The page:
An Easter audio tidbit from the VFC Archive. Bonnie Stewart, Pittsford, VT village librarian, recounts the incident that caused her son Liam to reconsider the Easter Bunny. Warning: Contains Easter Bunny Spoiler.
[Editor’s Note: Guest Blogger Madeleine Winterfalcon describes her project, Voices of the Vermont Freedom to Marry Movement]
Voices of the Vermont Freedom to Marry Movement
By Madeleine Winterfalcon
I have always been interested in recording and documenting the culture and events of the lesbian, gay, bisexual and transgendered communities. From the early 1980s, when I first came out as a lesbian, I attended concerts, workshops and lectures with my camera and recorded lesbian culture. In the beginning, it was to combat the invisibility imposed on us – to show that we were making an impact on our world. It was also my goal to show how much we had to offer the larger community and that people who said we were irrelevant and had nothing to offer the world were wrong. It then grew to become a way to create images of our lives that would remain after we were gone.
As my passion for documenting the history of the lesbian and gay communities of which I have been a part continued to evolve, I added oral historian to my repertoire. In my master’s program in American and New England Studies at the University of Southern Maine, I focused on lesbian and gay history and developed my interviewing skills. As part of my desire to share different parts of our culture with both the LGBT community and with the wider community, I produced and was the host of a talk show called Queertalk on radio station WMPG for three years. This eclectic program addressed issues of interest to the LGBT community.
After graduation, my first major oral history project began with interviews of people who had been active in the gay rights movements in Maine in the 1970s. At that time there was a radical, vibrant and very active LGBT presence all over the state, but particularly in the Portland area. There were dances; Maine Lesbian/Feminist, a group created by lesbians that met all over the state; Mainely Gay, a newsletter published by and for the community; the first gay bar in Maine, Roland’s Tavern and later the Phoenix; and the first of 25 annual symposia that addressed issues and topics for the LGBT community. These interviews are now housed at the Jean Beyer Sampson Center for Diversity at the University of Southern Maine.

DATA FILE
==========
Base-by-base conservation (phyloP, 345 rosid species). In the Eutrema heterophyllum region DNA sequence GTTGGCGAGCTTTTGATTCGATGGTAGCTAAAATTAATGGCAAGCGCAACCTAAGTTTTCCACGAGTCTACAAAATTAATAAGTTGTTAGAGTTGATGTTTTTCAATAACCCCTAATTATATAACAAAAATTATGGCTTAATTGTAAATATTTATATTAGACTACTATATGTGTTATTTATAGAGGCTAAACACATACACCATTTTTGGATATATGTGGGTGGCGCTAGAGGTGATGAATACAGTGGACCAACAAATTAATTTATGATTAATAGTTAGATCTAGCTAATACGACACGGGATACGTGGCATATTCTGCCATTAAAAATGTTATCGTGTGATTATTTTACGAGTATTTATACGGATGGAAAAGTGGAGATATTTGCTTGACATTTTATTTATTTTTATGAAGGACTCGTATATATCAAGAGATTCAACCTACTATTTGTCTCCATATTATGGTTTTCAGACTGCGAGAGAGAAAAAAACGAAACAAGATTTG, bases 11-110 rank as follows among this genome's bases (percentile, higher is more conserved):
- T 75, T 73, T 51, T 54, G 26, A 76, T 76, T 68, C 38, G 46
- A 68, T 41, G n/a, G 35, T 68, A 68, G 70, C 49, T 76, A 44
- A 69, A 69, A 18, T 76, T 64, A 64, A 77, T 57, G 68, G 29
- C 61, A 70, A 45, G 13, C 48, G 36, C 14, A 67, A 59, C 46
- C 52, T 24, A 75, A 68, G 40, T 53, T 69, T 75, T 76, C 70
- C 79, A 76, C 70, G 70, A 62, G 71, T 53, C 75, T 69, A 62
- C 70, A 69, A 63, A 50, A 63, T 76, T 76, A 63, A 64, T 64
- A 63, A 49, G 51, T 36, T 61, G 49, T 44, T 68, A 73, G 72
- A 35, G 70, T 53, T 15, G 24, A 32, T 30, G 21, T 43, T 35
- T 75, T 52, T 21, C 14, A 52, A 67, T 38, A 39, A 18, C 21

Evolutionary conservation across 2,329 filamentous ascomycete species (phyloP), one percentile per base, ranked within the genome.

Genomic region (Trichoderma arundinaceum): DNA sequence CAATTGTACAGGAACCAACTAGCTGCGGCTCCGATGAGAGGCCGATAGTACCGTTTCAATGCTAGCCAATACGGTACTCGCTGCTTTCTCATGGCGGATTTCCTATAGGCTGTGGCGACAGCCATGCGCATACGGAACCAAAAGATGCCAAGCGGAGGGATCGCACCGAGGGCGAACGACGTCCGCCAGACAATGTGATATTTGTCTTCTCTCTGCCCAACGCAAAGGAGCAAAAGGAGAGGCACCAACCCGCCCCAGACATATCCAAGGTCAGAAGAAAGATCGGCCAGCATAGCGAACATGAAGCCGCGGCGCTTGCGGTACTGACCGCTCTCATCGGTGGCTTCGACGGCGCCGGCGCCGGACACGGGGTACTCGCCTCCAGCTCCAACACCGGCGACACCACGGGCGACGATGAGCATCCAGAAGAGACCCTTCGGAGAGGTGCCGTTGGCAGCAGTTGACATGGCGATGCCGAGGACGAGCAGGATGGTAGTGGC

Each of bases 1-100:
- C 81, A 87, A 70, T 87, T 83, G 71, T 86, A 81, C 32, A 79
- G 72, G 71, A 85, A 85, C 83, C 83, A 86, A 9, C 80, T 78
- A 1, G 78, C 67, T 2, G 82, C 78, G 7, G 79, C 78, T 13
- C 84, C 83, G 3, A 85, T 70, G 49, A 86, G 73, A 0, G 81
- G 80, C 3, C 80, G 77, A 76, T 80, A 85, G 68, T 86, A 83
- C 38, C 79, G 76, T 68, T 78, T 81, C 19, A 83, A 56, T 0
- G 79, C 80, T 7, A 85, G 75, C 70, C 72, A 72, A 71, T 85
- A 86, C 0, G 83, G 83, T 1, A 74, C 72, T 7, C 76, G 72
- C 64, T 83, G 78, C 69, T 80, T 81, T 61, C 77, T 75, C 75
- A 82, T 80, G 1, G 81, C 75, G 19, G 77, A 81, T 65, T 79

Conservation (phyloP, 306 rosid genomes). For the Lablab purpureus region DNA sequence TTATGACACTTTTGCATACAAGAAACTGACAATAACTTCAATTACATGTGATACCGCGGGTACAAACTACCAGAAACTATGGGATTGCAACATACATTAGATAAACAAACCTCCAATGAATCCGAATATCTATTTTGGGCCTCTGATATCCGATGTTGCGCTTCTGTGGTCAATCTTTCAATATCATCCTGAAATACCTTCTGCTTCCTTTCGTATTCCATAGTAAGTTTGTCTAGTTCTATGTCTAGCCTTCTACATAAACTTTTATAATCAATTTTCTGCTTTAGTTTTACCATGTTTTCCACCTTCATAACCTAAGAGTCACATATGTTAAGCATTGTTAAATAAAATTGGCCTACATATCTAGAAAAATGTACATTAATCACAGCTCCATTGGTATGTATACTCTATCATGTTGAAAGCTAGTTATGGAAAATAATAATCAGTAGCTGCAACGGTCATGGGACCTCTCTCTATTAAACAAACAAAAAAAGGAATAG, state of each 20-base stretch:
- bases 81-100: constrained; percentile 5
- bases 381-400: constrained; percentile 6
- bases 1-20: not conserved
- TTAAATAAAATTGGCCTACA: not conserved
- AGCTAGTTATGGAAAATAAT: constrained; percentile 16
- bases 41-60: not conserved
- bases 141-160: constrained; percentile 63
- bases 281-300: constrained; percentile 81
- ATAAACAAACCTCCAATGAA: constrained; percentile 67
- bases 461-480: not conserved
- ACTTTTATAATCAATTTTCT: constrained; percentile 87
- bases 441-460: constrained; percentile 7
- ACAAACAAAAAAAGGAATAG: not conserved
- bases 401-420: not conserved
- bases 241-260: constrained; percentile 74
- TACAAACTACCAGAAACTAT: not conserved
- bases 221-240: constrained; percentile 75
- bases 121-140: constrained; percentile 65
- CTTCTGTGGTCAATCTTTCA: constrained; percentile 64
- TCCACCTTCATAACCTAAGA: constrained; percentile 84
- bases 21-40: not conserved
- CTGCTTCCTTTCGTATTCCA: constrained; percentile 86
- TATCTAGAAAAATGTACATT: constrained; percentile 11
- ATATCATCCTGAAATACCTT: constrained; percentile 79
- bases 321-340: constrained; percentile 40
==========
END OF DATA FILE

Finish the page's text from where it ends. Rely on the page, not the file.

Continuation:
I was very involved in helping to pass the LGBT civil rights law in Maine. When it finally passed after 28 years, there was a lot of energy to work toward marriage. I became involved in this work until I moved to Vermont where I have continued to work on this issue, because I have come to believe that this institution doesn’t need to replicate patriarchal forms but can be used for our own purposes and in our own ways. The most important aspect, however, as I am aging, are the legal protections offered to my spouse and me by marriage. I, along with many other people, spent time at local organizing meetings and went to the State House in Montpelier a number of times to talk with legislators concerning a cause about which I had become quite passionate. When the marriage equality bill was passed and the governor’s veto was overridden, I was totally thrilled and amazed. My next thought was that the many personal stories I had heard during the campaign shouldn’t be lost.
In order to identify participants for this project, the Vermont Freedom to Marry folks were good enough to post my call for interviewees on their listserv. I also asked some of my co-workers at Middlebury College if they would be willing to be interviewed and they are included in this project. Respondents covered the gamut from pro-marriage to anti-marriage, gay and lesbian singles and couples and allies.
Everyone had important and interesting things to say about their experiences inside or outside of the marriage movement. I invite you to listen to the interviewees tell you their stories in their own words.
April 7, 2011 marks the second-year anniversary of the passage into law of the Marriage Equity Act legalizing same-sex marriage in the state of Vermont. In collaboration with researcher Madeleine Winterfalcon, each Thursday for the next 15 weeks the Vermont Folklife Center will present audio segments from her project, Voices of the Vermont Freedom to Marry Movement on our Tumblr blog. The first segment will be available on Thursday April 7, 2011. Stay tuned for details.